And likewise for an MBA, if I’m an MBA, I would look at the numbers sort of across the board. I would look at The Software Paradox and basically say, “I’m bullish on services, I’m bullish on data, and I’m…” A software business that wanted to recruit me out of an MBA program would need to really prove to me that they have an answer for this. In other words, again it’s not impossible, there are businesses that are exceptions to the rule, but I want to see you prove it and I want to be convinced. And then for the geezers, basically I think a lot of it comes down to what your goals are, right? In other words, if you’re a Kent Beck and your reputation’s assured, then I think that’s not a big deal. I think that there are lots of different things that you can contribute to, whether that’s open-source, whether that’s businesses of all shapes and sizes. Again, if I was going to get hired, I wouldn’t want to buy a software company, I [inaudible 00:56:40] understand and sure to what their answers were.

Kent: I wonder if this hospice model is kind of a natural landing ground?

Steve: It could be. Certainly could be because if you are comfortable sort of not being necessarily in a high growth market, a lot of those businesses are going to be ones that are familiar to them. A lot of those products are going to be ones they probably use or worked on or build competitors to. So yeah, I think there’s opportunities there.

Kent: Okay. Cool.

Steve: All right, well I have one last question, one quick last question for you.

Kent: Sure.

Steve: It’s a fun one that we’d like to close on, which is, what animal are you most frightened of?

Kent: Okay, we had a ram here who figured out, he was kind of a silvery gray color, he figured out how to open the latch to his house. So you’d go out and feed at night and he’d be literally lurking behind a tree and you couldn’t see him, and the first thing you knew, you were flying through the air. And Smiles, his name was Smiles because it looked like the joker face had been painted somehow on his face especially after he had just sent you. And Smiles sadly is no longer with us, but he really scared the crap out of me.

Steve: That’s fantastic. Well, with that I think we can bring it to a close. Thanks so much, Kent, for the conversation. It’s been a lot of fun.

Kent: Thank you. Oh, it’s been my pleasure. Thanks, Stephen. Bye-bye.

Steve: Thanks again for listening to Hark. As a reminder, you can find us on Google Play, iTunes, Pocket Casts and Stitcher. You can also listen directly or find links to all of the above or by heading over to, which will take you to SoundCloud. If you have questions, feedback, or suggestions, you can hit us up on Twitter, @harkpodcast, or via email at [email protected] We’ll be back next month with episode three and until then, enjoy your time.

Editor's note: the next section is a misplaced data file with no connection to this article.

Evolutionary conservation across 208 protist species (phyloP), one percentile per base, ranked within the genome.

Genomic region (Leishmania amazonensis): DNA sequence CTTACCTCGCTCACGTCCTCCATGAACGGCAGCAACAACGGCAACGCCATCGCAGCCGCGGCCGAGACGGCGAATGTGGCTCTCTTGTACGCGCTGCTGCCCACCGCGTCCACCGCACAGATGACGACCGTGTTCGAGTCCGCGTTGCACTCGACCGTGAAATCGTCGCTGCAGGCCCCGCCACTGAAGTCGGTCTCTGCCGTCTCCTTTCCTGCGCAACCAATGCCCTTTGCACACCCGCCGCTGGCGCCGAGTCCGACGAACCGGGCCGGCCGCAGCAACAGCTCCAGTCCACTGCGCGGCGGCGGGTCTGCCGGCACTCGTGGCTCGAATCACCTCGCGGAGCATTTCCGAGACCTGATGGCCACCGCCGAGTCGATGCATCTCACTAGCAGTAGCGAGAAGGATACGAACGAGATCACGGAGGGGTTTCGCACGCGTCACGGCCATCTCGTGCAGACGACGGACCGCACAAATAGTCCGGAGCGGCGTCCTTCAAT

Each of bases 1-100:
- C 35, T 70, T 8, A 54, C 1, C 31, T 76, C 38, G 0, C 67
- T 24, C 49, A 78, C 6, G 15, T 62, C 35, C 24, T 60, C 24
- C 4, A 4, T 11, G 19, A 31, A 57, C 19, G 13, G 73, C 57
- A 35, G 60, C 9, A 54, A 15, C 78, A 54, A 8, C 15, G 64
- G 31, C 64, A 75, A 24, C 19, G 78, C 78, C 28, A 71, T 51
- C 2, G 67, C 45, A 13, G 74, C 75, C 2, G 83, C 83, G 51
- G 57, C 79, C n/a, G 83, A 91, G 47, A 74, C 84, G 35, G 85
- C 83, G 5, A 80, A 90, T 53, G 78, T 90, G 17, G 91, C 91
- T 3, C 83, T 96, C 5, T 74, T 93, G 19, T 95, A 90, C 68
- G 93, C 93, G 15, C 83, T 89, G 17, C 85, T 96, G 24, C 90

Categories: Economics, Open Source, Software-as-a-Service.

What is the Future of the PaaS Term?

In the beginning, Platform-as-a-Service (PaaS) was an easy to understand category of software, even if it wasn’t called Platform-as-a-Service initially. In its earliest incarnations, PaaS was a seamless if tightly constrained fabric which abstracted and made opaque the infrastructure running underneath it, from database to operating system. The promise to developers was, in strictly functional terms, serverless. No longer would developers have to concern themselves with operations minutiae like server instances. Instead, they deployed applications against a given platform and from there on out operations were, at least theoretically, the platform’s problem.

Since those first tentative releases in early 2007, PaaS has become more complicated to explain, both because the category itself has expanded its ambitions and because other, competitive layers of abstraction have emerged.

Most obviously, there is the container-led DIY infrastructure phenomenon, a phenomenon that has so far not been gifted with its own PaaS-like acronymn.

This chart represents worldwide searches for Docker the computer technology. Of note here is the timing; the technology began taking off in 2013, which follows as the initial release of the project dates to March of that year. Docker neatly packaged up, and thus popularized, container technologies, helping to drive widespread interest and adoption of the technology. Adoption at rates that are faster than almost every technology tracked over the history of RedMonk.